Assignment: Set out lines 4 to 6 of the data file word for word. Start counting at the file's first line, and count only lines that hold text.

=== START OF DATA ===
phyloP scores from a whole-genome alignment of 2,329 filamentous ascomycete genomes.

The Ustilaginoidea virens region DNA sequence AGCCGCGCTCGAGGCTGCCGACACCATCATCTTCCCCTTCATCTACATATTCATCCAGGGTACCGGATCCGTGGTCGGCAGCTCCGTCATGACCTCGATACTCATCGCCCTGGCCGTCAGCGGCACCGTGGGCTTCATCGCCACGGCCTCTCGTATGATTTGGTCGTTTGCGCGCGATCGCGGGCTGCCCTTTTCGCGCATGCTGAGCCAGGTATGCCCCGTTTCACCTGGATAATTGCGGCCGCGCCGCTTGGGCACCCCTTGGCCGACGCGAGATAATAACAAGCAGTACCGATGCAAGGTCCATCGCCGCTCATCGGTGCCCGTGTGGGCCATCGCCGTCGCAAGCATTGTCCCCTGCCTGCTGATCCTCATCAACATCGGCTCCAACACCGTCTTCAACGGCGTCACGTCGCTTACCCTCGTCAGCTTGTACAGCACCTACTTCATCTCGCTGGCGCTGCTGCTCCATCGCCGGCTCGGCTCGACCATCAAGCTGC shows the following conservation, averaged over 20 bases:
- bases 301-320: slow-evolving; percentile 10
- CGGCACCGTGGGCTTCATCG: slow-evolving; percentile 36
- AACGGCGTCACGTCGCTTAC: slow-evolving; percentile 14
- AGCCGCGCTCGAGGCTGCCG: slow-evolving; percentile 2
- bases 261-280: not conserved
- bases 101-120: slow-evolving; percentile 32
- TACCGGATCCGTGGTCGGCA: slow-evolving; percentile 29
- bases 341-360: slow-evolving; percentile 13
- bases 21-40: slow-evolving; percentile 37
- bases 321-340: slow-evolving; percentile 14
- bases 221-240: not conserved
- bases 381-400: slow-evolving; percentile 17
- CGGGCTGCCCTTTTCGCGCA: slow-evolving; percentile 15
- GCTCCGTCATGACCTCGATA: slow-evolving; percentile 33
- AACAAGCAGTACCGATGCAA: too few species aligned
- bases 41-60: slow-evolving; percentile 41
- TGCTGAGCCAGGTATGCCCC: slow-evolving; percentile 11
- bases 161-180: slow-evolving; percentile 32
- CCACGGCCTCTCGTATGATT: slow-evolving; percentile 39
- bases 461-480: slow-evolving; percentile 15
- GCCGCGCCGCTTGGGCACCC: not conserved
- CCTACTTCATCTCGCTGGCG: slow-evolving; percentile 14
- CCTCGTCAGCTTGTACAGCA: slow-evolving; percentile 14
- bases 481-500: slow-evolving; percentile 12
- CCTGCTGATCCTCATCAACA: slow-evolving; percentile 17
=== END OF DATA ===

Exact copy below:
- CGGCACCGTGGGCTTCATCG: slow-evolving; percentile 36
- AACGGCGTCACGTCGCTTAC: slow-evolving; percentile 14
- AGCCGCGCTCGAGGCTGCCG: slow-evolving; percentile 2